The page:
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Site Assessment

Kynoch Environmental Management provides comprehensive environmental engineering support for Environmental Site Assessments (ESA), an important part of any commercial property transaction and also a requirement for LEED certification. 

ESAs are the industry standard to screen for costly environmental contamination issues that can create ongoing liability.


Under Federal, State and local laws, current and prior property owners are liable for the cost of cleaning up soil, groundwater, and surface water contamination discovered during excavation or construction of a building. If you are buying – or financing – a property, you need to know if any contamination or hazardous conditions exist before closing the transaction. It’s important to know that the cost of cleanup may even include adjacent properties where surface and groundwater contamination from your property has spread. 


​A variety of actions can cause a Phase I ESA to be performed for a commercial property, including:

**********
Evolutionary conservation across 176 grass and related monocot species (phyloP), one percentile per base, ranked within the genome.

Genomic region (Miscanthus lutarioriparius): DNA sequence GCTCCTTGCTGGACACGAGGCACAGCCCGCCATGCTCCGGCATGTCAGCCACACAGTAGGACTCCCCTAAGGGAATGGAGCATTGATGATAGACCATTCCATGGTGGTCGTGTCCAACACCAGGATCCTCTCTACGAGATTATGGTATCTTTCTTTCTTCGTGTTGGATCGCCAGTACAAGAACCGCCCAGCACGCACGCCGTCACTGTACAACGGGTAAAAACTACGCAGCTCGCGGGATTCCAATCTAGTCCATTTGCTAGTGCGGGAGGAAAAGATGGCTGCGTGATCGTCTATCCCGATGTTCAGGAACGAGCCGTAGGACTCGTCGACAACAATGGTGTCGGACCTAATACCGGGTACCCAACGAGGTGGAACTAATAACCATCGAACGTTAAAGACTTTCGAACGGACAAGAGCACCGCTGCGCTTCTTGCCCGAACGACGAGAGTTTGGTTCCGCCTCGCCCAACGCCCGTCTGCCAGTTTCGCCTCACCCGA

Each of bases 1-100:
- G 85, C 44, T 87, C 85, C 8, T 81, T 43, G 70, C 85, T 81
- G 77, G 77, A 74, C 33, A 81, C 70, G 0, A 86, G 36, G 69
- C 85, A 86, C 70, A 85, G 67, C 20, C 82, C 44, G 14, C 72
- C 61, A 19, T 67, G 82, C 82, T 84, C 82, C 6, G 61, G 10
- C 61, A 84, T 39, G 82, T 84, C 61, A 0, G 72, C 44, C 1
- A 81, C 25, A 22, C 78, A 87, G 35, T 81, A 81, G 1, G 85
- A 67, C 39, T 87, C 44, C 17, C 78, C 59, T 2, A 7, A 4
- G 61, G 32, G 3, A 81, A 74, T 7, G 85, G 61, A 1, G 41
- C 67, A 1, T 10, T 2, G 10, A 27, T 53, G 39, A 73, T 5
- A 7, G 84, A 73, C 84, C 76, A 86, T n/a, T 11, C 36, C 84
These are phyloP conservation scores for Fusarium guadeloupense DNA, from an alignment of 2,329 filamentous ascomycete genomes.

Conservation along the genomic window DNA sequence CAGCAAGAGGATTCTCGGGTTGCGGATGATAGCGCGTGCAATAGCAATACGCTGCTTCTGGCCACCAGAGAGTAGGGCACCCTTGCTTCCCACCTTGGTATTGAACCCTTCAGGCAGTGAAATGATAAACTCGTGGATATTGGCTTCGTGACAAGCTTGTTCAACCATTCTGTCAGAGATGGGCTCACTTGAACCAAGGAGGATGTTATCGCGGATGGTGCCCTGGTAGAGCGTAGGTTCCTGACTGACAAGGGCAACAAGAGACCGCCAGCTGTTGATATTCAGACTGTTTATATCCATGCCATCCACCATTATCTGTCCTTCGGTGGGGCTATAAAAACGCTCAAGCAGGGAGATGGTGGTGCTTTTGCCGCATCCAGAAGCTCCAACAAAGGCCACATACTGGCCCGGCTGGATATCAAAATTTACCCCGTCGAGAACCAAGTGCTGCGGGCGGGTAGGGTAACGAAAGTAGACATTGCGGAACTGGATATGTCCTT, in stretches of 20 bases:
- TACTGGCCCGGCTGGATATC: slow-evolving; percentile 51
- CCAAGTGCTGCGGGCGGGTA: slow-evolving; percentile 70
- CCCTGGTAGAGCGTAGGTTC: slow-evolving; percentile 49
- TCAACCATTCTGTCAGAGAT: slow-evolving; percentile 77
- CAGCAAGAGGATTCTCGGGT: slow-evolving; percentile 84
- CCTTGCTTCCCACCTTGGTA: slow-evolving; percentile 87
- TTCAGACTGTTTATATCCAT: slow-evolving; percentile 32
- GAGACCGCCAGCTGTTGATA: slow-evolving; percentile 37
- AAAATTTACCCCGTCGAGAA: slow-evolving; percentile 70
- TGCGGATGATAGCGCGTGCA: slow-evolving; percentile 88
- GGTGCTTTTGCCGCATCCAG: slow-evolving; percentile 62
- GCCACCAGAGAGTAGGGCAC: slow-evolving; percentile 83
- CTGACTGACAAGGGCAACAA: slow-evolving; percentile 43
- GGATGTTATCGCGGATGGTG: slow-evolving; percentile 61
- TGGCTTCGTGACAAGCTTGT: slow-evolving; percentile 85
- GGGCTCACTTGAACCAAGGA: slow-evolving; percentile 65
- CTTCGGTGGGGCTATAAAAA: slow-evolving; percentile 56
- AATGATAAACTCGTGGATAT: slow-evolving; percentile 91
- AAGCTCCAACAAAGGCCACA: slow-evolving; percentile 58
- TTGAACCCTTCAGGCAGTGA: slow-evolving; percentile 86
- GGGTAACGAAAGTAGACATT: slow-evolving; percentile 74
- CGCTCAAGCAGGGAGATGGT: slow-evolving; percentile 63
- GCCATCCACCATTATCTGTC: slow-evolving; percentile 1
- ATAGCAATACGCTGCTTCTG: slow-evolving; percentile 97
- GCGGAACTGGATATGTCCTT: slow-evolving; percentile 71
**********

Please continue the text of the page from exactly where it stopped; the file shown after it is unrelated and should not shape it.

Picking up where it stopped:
• Purchase of real property by a person or entity not previously on the title.

  • Contemplation by a lender to provide a real estate loan.

  • Partnership buyout or principal redistribution of ownership.

  • Application for LEED designation.

  • Application to a public agency for change of use or other discretionary land use permit.

  • Compulsion by a regulatory agency who suspects toxic conditions on the site.

  • Divestiture of properties.


​KEM's Phase I ESAs are conducted in accordance with ASTM E-1527-13. 

  • Generally, a Phase I ESA investigates historical and current uses of the property to identify recognized environmental conditions which may impact continued use or planned development of a site. 

  • Environmental sampling is generally NOT a part of a Phase I ESA. 


If a Phase I ESA uncovers a significant environmental concern, there is generally a recommendation to conduct a Phase II ESA following ASTM E-1903-11. This standard guides environmental sampling and data collection to support objective, specific, and analytical solution(s) to environmental concerns identified as a part of the Phase I ESA. A Phase II ESA may involve soil drilling to conduct a subsurface evaluation of potentially contaminated soils or groundwater or sampling for indoor air quality concerns from suspected vapor intrusion issues.

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